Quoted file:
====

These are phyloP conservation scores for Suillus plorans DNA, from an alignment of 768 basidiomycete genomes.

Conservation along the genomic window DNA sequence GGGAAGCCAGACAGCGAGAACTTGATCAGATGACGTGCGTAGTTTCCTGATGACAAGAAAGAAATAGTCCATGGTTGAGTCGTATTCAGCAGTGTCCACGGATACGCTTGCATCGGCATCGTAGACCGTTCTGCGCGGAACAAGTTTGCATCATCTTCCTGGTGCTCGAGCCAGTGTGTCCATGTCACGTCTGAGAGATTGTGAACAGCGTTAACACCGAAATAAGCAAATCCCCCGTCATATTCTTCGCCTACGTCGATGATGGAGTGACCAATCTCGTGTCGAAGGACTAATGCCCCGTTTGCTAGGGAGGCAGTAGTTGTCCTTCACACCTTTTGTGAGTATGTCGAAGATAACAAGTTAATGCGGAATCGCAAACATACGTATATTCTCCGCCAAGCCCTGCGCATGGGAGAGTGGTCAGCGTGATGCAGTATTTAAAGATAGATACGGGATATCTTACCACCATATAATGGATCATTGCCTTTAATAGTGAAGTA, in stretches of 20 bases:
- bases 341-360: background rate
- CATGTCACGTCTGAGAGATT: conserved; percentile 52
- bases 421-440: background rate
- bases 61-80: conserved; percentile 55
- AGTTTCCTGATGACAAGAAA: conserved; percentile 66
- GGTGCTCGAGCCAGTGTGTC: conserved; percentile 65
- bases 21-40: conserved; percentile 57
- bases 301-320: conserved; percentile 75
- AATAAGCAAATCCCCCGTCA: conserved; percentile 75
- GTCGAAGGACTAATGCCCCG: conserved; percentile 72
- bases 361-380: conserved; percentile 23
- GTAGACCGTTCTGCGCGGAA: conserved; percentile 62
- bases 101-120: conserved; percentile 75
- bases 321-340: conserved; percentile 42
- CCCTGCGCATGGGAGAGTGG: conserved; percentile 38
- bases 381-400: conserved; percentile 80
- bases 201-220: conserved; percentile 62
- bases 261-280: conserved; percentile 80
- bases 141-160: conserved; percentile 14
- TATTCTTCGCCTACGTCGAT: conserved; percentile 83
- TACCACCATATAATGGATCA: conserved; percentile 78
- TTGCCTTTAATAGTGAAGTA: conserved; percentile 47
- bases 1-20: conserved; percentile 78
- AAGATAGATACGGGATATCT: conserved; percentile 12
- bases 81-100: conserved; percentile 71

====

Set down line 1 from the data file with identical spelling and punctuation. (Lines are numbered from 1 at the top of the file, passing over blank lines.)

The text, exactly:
These are phyloP conservation scores for Suillus plorans DNA, from an alignment of 768 basidiomycete genomes.